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Accelerating and Sustaining Business Model Innovation

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In depth guide to accelerating and sustaining business model innovation in the enterprise. Includes tools, models, frameworks, and references to thought-leaders, best selling books and research on the subject.

Published in: Leadership & Management

Accelerating and Sustaining Business Model Innovation

  1. 1. ACCELERATING & SUSTAINING BUSINESS MODEL INNOVATION Executive Briefing Inês Almeida | April 2016
  2. 2. A BRIEF INTERRUPTION
  3. 3. TONS OF DATA, MODELS, TOOLS, QUOTES FROM TOP ORGANISATIONS, EXPERTS & BOOKS CURATED, CONNECTED & ENHANCED BASED ON MY PERSPECTIVE AND EXPERIENCE
  4. 4. INNOVATION Revolution Disruption Thinking Outside the Box Challenging Status Quo
  5. 5. OPEN INNOVATION Designing Systems for Trust & Collaboration
  6. 6. A small act of rebellion
  7. 7. ü DO Share wide and grow our ecosystem of change makers and innovatorsinside and outside your organization or tribe ü DO Co-create ü DO Evolve ü DO Challenge ü DO Debate ü DO Attribute ü DO Innovateyour business model Why ? because =
  8. 8. MAKE YOUR MARK By adding value
  9. 9. EVOLVE, CONNECT AND CURATE IDEAS, APPLY TO A NEW CONTEXT MAKE YOUR MARK A GOOD MARK
  10. 10. BACK TO REGULAR PROGRAMMING
  11. 11. AGENDA 01 Introduction 02 Types of Innovation 03 Strategic Alignment 04 Governance 05 Common Language & Context 06 Structure & Design 07 Culture 08 Environment 09 Motivation & Metrics 10 Closing Remarks
  12. 12. 01INTRODUCTION
  13. 13. BUSINESS MODEL INNOVATION BUSINESS MODEL INNOVATION • Digital products & services • Technology innovation • Digital transformation • Enterprise transformation • Agile software development • Rapid product development • Lean startup IS NOT (but may include) IS An approach that enables an organization to: • achieve sustainable growth, • become a market leader in one or more categories, • torespond effectively and promptly tochanging conditions.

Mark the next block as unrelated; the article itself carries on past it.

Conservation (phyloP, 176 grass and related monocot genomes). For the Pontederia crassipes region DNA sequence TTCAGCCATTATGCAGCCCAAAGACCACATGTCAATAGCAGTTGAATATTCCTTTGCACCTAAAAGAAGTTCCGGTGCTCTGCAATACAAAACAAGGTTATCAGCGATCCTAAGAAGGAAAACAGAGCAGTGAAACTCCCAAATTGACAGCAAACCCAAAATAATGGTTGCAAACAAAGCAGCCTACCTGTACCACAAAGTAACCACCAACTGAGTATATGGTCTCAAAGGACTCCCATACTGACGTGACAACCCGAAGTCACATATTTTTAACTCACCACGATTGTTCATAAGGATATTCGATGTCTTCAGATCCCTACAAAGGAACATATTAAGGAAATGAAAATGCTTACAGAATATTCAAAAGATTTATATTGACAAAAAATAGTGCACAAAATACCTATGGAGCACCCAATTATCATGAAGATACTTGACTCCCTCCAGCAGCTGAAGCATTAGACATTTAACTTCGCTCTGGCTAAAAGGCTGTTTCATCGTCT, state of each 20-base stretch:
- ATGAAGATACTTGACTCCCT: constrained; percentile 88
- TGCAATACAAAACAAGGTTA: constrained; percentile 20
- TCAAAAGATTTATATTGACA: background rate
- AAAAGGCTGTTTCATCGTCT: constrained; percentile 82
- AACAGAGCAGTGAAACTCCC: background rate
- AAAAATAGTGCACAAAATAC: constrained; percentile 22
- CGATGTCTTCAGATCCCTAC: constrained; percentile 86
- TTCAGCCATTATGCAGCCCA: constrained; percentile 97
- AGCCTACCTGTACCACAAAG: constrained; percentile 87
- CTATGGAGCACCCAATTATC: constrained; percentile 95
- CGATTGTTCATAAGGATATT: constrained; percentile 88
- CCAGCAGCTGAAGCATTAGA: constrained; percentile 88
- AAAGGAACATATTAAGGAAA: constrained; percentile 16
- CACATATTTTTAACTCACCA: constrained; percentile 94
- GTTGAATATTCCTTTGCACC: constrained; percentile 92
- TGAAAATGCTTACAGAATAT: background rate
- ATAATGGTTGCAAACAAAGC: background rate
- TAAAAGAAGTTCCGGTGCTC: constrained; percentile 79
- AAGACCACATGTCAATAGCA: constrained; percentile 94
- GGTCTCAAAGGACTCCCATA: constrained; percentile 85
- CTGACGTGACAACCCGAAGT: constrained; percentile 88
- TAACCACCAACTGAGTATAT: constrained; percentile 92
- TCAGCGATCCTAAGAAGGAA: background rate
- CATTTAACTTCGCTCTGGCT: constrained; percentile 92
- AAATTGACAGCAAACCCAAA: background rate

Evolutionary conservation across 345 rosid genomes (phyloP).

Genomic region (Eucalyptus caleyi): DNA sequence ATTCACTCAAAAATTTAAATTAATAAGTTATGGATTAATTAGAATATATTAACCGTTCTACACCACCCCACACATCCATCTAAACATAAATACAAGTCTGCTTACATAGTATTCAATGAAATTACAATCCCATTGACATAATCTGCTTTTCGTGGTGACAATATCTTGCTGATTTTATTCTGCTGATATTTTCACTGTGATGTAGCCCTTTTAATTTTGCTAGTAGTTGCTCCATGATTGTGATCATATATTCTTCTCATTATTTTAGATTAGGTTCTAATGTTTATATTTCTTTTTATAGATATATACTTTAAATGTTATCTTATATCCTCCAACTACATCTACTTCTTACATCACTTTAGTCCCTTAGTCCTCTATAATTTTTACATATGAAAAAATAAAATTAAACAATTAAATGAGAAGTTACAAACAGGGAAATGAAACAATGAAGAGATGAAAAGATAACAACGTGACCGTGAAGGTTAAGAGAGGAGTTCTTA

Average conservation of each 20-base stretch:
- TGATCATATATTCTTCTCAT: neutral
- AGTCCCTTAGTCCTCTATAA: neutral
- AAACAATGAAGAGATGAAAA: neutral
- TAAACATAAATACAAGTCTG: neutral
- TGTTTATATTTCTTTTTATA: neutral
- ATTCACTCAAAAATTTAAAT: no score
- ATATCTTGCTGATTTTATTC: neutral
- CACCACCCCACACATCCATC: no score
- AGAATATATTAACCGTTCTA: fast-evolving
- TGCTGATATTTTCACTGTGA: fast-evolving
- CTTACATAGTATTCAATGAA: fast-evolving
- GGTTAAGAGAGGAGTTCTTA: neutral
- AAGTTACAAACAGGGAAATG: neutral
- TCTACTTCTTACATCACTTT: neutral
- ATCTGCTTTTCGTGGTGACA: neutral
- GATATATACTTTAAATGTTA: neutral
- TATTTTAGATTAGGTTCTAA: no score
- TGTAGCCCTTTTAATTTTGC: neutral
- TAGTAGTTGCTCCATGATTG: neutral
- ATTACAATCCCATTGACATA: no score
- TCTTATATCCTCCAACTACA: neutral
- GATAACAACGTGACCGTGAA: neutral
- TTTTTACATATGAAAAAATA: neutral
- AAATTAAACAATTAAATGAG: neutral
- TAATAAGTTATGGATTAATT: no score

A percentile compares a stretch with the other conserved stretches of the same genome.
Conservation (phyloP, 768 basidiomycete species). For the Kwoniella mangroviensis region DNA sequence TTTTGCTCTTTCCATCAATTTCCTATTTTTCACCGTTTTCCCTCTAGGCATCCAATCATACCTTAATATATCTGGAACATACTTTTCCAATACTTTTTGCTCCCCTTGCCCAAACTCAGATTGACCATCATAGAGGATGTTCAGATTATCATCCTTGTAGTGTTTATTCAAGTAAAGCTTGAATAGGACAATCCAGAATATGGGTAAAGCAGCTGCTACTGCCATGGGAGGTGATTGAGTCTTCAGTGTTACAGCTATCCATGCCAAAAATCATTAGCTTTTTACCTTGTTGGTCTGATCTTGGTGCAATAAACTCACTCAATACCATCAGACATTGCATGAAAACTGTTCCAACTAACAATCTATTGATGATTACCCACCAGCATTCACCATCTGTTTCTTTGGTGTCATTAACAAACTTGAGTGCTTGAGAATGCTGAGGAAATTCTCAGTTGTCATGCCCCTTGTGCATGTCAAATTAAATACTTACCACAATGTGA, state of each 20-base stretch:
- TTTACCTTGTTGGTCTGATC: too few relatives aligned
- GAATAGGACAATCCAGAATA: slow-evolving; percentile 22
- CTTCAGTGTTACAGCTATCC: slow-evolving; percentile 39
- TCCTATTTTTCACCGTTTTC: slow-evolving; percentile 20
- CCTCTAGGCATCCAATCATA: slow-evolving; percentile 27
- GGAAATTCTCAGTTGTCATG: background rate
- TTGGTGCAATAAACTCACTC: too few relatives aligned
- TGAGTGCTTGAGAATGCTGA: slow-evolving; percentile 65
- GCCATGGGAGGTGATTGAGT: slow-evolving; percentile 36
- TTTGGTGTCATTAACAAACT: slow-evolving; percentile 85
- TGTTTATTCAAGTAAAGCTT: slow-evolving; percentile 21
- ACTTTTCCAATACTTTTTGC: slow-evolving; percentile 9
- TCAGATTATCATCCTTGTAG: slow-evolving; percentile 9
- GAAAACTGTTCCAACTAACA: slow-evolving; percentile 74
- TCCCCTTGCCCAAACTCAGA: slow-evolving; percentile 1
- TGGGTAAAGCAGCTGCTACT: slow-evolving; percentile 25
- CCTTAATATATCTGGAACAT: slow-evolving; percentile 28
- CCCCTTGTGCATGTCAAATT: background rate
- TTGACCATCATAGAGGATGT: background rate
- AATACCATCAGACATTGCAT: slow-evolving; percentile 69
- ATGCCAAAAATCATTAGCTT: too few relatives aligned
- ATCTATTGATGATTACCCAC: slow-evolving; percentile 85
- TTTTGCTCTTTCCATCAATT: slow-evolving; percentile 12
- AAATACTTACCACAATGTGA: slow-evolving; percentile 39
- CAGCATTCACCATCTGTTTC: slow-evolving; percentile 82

14. 14. AVERAGE COMPANY LIFESPAN ON S&P 500 INDEX (IN YEARS) INTRODUCTION 60 13 1958 2029 DATA: INNOSIGHT/Richard N. Foster / Standard & Poor’s SOURCE: Wired
  15. 15. INTRODUCTION INNOVATION IS ONE OF THE TOP3STRATEGIC PRIORITIES OF MOSTEXECS Top 3 Priorities Top Priority Source: Themost innovativecompanies 2015 by Ringel, Taylor, andZablit - Boston ConsultingGroup(2015) 1500 senior executives from a wide variety of industries and regions Where does innovation/product development rankamongst your companies’ top strategic priority?
  16. 16. 16 BUSINESS-AS-USUAL WINS FAILURE TO SCALE FOCUS ON VANITY METRICS CREATIVITY OVER EXECUTION WHY INNOVATION INITIATIVES FAIL INTRODUCTION DISCONNECTED & ISOLATED EFFORTS HISTORICAL BIAS FRAGMENTATION INTERNAL FOCUS
  17. 17. 17 FRAGMENTATION Too many bottom-up experiments drive fragmented focus by senior management and key talent. Customer experience is fragmented and brand vision diluted. FAILURE TO SCALE Leadership fails to transition innovation through the different horizons of growth. FOCUS ON VANITY METRICS Culture and values of the organisation are not conducive to innovation. Lack of focus on data- driven metrics results in the prioritisation of wrong initiatives. CREATIVITY OVER EXECUTION Underestimating the selection, validation, execution and scaling of innovative ideas. HISTORICAL BIAS Models that resulted in growth in the past are prioritised above other game-changing models. INTERNAL FOCUS Failure to place the customer’s needs at the centre of innovation engine. DISCONNECTED Bottom-up innovation efforts lack alignment with business strategy. Teams may be guided by hype or unable to influence decision makers to get the resources they need. BUSINESS-AS-USUAL WINS Execs fail to grasp how much business-as-usual hinders innovation. Short term pressure results in sporadic, tactical innovation efforts lacking sustainability. WHY INNOVATIONINITATIVESFAIL